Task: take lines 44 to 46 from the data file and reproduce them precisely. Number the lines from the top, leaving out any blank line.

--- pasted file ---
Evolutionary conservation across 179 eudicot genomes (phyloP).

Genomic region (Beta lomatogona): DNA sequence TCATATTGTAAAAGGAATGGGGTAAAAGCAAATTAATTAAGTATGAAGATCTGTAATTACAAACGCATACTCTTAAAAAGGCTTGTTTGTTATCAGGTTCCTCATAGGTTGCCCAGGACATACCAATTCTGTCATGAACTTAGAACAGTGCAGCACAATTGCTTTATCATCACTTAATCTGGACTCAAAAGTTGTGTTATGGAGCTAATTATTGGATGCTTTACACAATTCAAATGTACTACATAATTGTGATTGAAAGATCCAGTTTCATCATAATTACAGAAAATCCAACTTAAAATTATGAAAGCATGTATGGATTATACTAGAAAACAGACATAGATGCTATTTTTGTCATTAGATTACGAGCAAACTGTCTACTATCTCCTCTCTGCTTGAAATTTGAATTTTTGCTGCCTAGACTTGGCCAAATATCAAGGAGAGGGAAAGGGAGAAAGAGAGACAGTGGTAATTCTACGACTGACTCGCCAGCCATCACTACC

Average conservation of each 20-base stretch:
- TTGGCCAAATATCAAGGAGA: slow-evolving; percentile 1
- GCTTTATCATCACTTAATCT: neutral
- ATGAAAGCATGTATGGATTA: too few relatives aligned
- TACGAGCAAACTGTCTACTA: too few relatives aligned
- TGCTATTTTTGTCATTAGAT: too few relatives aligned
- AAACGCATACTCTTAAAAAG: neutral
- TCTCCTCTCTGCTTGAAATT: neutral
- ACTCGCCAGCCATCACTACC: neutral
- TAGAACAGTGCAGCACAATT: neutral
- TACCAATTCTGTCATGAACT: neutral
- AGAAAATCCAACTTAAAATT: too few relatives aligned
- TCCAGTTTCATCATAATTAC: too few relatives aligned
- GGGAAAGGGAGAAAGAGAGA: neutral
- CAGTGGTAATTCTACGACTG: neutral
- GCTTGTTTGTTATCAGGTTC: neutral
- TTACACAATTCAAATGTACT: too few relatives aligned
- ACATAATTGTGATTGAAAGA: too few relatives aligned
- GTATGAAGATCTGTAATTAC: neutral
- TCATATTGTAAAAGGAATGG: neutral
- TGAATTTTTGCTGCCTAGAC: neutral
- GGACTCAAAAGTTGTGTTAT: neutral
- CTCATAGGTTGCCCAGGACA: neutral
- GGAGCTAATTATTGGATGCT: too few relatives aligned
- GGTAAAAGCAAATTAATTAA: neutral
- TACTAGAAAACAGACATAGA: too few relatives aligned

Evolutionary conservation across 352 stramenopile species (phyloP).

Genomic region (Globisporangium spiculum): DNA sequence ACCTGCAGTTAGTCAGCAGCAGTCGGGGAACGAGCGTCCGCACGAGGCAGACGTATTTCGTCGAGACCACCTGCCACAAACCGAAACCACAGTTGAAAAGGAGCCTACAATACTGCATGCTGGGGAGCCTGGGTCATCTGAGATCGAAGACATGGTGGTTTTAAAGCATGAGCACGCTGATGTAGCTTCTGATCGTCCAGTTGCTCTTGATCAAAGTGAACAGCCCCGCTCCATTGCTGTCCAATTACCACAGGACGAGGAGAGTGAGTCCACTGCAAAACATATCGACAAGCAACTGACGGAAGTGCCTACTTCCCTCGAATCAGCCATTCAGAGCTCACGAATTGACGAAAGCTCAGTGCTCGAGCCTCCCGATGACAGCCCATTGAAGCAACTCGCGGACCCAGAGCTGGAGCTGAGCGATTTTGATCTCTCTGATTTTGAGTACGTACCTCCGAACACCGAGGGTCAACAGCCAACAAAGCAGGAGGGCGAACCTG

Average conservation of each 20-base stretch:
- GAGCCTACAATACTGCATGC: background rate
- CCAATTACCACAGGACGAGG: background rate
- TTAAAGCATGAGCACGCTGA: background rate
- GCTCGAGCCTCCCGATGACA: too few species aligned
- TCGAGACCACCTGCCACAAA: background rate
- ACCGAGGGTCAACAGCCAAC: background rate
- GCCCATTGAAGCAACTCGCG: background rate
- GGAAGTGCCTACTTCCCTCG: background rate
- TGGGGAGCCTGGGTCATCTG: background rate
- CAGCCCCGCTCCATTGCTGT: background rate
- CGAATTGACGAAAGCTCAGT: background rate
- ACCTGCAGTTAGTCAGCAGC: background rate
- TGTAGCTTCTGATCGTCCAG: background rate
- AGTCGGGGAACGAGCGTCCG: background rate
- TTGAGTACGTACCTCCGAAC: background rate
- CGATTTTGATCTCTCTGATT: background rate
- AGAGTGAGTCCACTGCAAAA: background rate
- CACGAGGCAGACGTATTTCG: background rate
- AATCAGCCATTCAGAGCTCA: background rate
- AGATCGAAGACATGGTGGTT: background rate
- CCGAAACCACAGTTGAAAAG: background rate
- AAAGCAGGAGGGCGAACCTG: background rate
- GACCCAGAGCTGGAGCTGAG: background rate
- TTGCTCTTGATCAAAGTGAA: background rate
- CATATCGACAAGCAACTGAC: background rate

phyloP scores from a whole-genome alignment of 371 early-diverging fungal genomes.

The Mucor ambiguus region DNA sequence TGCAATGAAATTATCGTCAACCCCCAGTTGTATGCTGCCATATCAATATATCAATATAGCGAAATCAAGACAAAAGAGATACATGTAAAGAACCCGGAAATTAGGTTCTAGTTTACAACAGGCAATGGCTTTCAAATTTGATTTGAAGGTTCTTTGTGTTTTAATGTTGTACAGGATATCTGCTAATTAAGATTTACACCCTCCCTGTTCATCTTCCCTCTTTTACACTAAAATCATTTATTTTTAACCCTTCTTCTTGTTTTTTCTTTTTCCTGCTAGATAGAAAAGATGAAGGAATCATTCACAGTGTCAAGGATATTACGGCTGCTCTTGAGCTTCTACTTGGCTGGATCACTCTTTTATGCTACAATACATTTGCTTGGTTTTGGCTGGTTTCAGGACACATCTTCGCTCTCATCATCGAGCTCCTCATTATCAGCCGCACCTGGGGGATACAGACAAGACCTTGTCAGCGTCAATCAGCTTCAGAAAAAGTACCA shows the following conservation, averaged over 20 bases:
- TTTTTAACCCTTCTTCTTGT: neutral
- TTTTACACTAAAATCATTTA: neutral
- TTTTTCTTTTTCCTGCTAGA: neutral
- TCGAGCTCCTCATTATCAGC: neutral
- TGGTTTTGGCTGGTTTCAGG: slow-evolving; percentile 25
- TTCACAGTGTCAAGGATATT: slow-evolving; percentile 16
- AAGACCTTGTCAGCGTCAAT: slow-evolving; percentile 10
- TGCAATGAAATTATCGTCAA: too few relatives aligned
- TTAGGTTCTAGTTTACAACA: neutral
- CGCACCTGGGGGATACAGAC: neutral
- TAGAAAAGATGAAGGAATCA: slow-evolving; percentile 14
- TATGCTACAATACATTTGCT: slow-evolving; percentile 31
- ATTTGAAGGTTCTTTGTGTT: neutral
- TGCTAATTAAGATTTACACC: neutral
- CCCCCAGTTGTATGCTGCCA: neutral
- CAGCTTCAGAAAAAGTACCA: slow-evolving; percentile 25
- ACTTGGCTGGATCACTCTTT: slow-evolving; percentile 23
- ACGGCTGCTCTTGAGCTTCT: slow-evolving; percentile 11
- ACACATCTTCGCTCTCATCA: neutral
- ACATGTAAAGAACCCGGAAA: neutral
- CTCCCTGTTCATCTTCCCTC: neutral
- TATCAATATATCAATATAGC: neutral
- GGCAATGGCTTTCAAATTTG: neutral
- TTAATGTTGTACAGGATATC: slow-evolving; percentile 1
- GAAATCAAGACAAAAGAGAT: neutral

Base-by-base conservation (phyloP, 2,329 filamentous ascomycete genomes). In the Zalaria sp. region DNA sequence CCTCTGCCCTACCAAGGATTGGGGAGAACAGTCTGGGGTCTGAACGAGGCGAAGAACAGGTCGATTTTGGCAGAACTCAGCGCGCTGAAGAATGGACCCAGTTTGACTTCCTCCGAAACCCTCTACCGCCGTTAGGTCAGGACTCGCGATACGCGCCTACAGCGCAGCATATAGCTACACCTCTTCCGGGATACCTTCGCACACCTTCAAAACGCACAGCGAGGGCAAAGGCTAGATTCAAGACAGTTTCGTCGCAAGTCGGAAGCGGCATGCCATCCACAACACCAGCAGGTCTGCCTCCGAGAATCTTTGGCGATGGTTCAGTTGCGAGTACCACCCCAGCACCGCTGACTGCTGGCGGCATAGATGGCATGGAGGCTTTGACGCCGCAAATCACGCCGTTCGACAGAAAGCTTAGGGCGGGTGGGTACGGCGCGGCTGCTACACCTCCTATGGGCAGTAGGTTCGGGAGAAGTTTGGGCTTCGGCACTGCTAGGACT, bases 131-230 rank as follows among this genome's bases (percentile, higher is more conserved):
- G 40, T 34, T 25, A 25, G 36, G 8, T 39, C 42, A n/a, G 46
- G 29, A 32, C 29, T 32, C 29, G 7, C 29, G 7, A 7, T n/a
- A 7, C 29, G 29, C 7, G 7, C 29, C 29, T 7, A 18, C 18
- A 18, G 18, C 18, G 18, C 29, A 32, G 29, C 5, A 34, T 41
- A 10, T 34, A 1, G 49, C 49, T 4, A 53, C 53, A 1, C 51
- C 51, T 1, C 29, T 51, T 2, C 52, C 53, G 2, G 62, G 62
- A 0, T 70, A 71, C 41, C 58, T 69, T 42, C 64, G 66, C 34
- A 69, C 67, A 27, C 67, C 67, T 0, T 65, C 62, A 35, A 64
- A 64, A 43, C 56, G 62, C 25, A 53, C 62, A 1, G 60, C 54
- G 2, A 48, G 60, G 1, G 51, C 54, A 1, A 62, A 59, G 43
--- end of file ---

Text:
- TGTAGCTTCTGATCGTCCAG: background rate
- AGTCGGGGAACGAGCGTCCG: background rate
- TTGAGTACGTACCTCCGAAC: background rate